Resume Brainstorming

You may have heard of brainstorming where you jot down any thought that comes to mind about a particular situation or problem. You can apply that to writing a resume and you have Resume Brainstorming, a process of writing down anything and everything related to creating a great resume.

There are several things you would need to brainstorm about. It is important to know how to weed through the information you come up with. Each section of your resume needs attention during the process. Here are some steps to guide you though resume brainstorming.

Start with the easiest task – The heading section of your resume is the easiest to tackle and also a great place to start off. There really isn’t much brainstorming to do. You need to make note of your current address and phone number. If you want to include your e-mail address, you can do so. It is best not to mention a personal website unless it specifically showcases your professional skills.

Focus on your goals – Think about what you want to do in your first or next job. Write down your goals and career plans. Make sure they fit with your experience level, and that they coincide with the needs of the position to which you are applying.

Write down your schools – The education section is fairly easy as well. List down the schools (including its city and state) that you have attended, courses you have studied and GPA if it is impressive. Unless requested by the employer, you may also have to include where you attended high school.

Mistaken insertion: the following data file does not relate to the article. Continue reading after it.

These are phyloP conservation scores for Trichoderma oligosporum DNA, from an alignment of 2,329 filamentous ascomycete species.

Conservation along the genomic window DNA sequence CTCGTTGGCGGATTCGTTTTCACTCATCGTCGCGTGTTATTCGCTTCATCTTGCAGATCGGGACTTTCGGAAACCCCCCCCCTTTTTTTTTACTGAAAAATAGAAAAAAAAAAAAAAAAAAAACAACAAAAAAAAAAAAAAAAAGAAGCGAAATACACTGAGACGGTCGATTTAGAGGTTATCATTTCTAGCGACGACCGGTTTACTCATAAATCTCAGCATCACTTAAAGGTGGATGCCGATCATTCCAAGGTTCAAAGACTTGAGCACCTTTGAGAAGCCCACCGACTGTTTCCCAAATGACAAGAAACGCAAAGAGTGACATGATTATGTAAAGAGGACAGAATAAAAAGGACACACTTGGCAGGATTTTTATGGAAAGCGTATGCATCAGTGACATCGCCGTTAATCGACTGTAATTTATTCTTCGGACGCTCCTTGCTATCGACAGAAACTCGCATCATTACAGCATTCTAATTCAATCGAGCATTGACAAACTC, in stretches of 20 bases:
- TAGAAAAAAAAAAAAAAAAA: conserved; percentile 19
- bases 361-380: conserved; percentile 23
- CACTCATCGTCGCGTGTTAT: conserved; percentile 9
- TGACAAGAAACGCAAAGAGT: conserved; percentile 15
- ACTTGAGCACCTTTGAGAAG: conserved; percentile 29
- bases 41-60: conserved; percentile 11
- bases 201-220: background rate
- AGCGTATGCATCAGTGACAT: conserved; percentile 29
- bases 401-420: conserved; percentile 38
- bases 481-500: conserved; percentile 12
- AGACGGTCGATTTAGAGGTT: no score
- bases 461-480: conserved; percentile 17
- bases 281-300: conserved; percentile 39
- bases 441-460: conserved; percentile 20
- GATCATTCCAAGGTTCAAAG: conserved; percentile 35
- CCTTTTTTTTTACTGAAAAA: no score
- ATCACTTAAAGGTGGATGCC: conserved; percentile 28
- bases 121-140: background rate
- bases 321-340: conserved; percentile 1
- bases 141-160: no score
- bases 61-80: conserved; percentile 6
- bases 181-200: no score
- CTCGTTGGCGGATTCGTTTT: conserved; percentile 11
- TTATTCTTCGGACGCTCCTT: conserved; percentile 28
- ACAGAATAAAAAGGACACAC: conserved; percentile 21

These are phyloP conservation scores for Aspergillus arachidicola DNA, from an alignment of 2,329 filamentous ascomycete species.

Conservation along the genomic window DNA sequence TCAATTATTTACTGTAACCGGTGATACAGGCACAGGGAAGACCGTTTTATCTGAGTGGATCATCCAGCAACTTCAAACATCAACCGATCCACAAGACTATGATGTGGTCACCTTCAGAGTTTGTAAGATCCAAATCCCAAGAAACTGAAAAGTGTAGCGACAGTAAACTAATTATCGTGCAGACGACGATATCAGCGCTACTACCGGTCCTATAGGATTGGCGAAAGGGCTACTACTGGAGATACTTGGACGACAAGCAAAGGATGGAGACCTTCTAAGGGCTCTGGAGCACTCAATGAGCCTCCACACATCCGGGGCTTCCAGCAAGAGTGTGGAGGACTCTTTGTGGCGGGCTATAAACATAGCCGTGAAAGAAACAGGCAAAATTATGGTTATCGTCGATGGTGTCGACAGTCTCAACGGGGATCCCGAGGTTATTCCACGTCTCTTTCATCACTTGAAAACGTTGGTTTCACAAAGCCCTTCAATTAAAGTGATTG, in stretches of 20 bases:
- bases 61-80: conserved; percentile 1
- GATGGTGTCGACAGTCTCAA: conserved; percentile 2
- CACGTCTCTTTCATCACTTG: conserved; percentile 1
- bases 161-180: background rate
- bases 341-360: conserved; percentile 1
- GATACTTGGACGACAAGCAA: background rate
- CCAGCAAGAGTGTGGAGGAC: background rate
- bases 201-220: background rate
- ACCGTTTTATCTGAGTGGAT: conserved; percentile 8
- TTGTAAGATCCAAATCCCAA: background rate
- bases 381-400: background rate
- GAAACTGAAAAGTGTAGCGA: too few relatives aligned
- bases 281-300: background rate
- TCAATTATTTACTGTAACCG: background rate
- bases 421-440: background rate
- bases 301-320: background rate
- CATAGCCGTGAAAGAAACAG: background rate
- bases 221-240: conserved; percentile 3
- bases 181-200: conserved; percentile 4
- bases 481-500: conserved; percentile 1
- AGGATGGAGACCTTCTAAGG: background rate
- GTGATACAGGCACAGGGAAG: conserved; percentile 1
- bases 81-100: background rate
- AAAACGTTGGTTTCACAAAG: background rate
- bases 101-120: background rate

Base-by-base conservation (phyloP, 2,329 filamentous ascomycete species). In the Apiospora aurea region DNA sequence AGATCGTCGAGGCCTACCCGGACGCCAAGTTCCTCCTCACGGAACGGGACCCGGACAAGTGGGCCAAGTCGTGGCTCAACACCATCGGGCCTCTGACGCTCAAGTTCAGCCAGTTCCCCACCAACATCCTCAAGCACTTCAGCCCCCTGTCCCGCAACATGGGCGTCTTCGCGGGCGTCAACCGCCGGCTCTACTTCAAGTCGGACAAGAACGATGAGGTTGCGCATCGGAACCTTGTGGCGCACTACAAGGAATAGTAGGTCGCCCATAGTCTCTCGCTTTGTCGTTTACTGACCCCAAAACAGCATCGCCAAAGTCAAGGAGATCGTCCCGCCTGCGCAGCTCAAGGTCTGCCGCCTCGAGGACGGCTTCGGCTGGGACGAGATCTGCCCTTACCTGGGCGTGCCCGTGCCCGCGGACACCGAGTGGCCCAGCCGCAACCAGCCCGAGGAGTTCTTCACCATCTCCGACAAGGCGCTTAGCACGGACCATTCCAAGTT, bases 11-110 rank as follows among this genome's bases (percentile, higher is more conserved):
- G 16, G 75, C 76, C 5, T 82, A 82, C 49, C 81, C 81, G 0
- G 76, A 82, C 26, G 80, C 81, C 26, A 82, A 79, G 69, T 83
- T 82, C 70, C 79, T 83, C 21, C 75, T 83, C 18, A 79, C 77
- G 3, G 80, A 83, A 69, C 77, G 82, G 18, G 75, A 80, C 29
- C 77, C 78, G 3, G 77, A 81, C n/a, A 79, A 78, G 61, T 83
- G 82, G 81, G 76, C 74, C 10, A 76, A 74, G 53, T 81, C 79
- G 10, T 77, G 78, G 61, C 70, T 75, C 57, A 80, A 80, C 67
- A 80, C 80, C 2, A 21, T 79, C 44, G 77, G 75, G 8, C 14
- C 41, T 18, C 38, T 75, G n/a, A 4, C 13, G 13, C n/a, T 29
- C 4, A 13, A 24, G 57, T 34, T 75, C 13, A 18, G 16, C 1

Concentrate on work experience – This is one section where you can really go crazy brainstorming. Think of what you have done that could potentially influence an employer to want to hire you. If you are writing you first resume, include anything you have done for volunteer organizations, churches, and school organizations as well. When you have a good list going, highlight anything that is directly in line with the job you are seeking. If not, then don’t use it.

The "others" – Your resume’s "Other" sections may include any of the following: awards, publications, activities, honors, and so on. Use this section to emphasize positive achievements, team activities, and anything else that the employer might be impressed to learn about you.

Choose the format – There are three basic types of resume formats: Chronological, Functional, and Combination. The third one is most recommended, wherein you list down your previous employment (starting from the most recent) and include your work-related achievements.

Focus on getting that interview – Remember that everything about your resume is focused on what the employer wants to know about you. You have to get the employer interested enough in you to want to call you for an interview.

Have it double-checked – Once you have furnished a copy, have someone look it over for you. Have him or her check or grammar errors, typos, and other possible resume mistakes. Revise your resume as much as necessary to ensure it is error-free.

 
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